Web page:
Monday, 27 June 2022



Good morning!

Dennis here!

Welcome to another week. I saw this tweet and just thought to share it with you.

But more seriously, Nigerians sure love a good tv. A new report shows that Nigerians are leading MultiChoice's subscription revenue.

Below are the tech stories and news you need to know to start your day, carefully curated by Technext.

Summary of the news

  • Nigeria brought in the most subscription revenue for MultiChoice
  • A new report shows that TikTok is turning a generation of video addicts into a data goldmine
  • Podcasts revenue has increased by 72 plus per cent between 2020 and 2021
  • kenya's President rejects the ICT bill

Nigeria leads Rest of Africa in MultiChoice subscription revenue

Technext Round1
Nigeria seems to be where the oil mine is for MultiChoice. Their report shows that the bulk of their subscription revenue growth was gotten from Nigeria.

Nairametrics reports:

Despite high inflation, fuel shortages and frequent electricity blackouts in Nigeria, South African-based pay-TV operator MultiChoice Group’s full-year 2022 results showed Nigeria leads the Rest of Africa (RoA) in the percentage of subscription revenue and y-o-y subscription growth.

In comparison with other African countries: Kenya, Zambia and Angola, Nigeria ranked first with y-o-y subscription growth of 11% and 43% of subscription revenue in full-year 2022.

Kenya in number 2 sport:

Kenya followed with a drop of 4% in y-o-y subscription growth and 9% growth in subscription revenue during the financial year. Zambia reported a drop of 3% in y-o-y subscription growth and 7% growth in subscription revenues in FY’2022, while Angola trailed with y-o-y subscription growth of 1% and 5% of subscription revenue in FY’2022.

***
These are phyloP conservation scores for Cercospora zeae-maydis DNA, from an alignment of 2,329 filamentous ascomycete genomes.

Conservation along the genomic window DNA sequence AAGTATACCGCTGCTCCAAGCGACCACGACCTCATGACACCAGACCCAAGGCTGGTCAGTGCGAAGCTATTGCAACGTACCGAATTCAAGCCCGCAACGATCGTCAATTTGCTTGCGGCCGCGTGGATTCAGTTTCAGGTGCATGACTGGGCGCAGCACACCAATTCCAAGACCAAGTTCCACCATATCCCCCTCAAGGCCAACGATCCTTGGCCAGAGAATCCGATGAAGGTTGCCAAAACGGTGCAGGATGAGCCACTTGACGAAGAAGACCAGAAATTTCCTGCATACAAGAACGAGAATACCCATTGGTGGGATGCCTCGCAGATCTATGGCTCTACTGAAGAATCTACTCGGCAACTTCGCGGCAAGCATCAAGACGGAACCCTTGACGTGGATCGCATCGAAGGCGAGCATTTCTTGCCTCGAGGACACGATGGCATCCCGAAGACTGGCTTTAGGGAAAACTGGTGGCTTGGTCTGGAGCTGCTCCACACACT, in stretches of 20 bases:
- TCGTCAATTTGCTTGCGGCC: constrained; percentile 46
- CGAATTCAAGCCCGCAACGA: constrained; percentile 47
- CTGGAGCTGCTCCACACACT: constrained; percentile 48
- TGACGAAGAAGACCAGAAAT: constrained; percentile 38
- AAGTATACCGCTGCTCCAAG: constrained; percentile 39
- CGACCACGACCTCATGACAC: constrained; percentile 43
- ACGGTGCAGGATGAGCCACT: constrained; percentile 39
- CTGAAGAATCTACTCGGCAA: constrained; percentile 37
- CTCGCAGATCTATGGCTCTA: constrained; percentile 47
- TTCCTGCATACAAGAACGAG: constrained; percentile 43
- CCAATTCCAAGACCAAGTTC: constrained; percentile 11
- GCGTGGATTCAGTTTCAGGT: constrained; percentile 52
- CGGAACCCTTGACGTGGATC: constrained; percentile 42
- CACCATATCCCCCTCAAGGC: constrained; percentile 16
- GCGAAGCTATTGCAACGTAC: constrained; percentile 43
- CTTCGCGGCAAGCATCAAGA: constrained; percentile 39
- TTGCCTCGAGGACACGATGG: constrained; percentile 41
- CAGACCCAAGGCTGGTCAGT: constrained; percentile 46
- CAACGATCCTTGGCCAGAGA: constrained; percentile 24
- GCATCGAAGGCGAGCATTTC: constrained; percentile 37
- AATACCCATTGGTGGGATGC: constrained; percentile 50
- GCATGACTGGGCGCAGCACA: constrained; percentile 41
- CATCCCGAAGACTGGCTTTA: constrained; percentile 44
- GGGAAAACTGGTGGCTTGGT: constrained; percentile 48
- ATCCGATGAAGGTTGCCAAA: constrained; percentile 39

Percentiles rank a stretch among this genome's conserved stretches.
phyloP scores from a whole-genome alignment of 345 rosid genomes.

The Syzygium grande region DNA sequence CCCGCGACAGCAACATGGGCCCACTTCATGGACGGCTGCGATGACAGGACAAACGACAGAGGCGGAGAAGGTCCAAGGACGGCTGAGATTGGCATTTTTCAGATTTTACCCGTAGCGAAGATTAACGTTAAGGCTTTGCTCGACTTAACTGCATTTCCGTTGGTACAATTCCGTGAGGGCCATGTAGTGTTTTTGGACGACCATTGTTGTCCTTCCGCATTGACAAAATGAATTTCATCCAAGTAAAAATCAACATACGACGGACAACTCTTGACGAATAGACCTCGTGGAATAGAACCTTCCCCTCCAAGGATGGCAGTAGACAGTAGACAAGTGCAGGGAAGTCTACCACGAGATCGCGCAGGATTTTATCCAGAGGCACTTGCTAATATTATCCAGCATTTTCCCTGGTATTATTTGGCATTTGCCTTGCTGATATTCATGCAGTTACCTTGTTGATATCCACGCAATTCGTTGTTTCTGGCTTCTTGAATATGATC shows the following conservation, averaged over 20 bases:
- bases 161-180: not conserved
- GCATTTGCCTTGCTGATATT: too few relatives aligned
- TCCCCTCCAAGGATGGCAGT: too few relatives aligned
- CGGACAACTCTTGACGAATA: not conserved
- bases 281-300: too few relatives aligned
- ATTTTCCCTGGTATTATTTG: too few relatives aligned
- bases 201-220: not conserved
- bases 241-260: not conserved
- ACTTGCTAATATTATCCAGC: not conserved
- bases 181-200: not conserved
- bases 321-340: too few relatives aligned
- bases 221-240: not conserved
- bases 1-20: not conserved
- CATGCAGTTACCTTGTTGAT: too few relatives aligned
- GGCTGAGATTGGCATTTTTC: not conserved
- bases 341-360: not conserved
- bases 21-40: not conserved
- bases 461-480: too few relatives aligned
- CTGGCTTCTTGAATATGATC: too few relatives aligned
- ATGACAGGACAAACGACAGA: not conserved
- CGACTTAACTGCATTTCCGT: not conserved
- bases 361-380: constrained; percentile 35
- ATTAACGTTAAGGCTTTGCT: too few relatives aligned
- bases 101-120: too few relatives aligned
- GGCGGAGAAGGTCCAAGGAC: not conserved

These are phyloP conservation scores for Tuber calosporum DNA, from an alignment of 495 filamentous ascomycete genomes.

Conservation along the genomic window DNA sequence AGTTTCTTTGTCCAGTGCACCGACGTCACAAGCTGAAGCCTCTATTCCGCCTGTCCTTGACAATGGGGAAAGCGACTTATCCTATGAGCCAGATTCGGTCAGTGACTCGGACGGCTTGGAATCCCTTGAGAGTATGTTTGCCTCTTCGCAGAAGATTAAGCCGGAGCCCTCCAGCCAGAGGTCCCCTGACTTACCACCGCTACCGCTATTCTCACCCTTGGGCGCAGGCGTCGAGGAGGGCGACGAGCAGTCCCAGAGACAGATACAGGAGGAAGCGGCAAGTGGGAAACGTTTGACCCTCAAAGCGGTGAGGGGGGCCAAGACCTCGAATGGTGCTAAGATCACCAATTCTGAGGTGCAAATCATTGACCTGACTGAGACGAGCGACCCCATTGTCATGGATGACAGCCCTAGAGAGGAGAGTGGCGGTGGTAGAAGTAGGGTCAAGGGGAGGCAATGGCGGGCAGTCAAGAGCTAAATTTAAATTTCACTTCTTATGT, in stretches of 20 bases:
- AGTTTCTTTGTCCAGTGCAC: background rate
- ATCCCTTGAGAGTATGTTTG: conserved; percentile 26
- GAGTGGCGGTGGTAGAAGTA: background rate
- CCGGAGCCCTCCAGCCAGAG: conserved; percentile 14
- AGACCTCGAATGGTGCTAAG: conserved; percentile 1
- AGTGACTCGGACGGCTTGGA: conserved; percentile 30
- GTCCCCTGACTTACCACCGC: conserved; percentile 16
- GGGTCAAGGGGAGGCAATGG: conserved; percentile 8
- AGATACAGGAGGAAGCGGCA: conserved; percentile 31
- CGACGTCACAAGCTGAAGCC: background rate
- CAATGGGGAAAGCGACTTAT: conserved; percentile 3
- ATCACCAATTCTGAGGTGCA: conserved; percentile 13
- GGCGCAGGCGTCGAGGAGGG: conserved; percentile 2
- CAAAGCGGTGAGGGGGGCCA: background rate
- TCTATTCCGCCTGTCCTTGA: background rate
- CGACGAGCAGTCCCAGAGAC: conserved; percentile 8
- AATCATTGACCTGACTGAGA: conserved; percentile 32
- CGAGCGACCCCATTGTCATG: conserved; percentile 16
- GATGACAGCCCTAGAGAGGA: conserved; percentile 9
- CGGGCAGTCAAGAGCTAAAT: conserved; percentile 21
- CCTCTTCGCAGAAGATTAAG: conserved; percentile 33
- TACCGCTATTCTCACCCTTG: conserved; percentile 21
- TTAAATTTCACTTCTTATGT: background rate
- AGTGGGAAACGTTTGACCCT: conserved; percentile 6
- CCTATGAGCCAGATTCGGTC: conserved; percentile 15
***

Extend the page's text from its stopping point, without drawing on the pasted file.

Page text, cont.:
Calvo Mawela, the CEO of MultiChoice Group, said:

Reduced losses in the Rest of Africa (RoA), a rebound in advertising revenues and a continued focus on cost containment enabled us to absorb the R1.1bn ($74.5 million) impact of a normalisation in content costs as live sport returned and we resumed our local content production post the COVID-19 lockdowns.

As a platform of choice, our group will look to further expand our entertainment ecosystem by identifying growth opportunities that leverage our scale and local capabilities.

How TikTok is turning a generation of video addicts into a data goldmine

There is so much of our data that social media companies have in their arsenal. And these companies have used them to curate our feed and grab our attention. None has been more successful than TikTok in recent years. TikTok seems to be winning the attention game, in part because it has younger users who are prone to spending longer hours on social media.

See below what John Naughton, a professor of the public understanding of technology writes for the Guardian UK on the subject.

Over the last couple of years it [TikTok] has been taking over the social media world, and all the other big platforms – and especially Facebook – seem hypnotised by it, much as rabbits are by the headlights of an oncoming lorry.

Why is this? It’s partly a matter of demographics: 57% of TikTok users are female; 43% are aged between 18 and 24; and only 3.4% are over 55 (and possibly wandered in to TikTok by mistake when they were looking for their true online home, which is now Facebook). You can tell that this hurts because in August 2020 Instagram (which is owned by Facebook/Meta) launched Reels, an editing tool that allowed users to create 15-second video clips and set them to music. Just like TikTok, in fact, only feebler.

TikTok can be a threat to social media giants like Facebook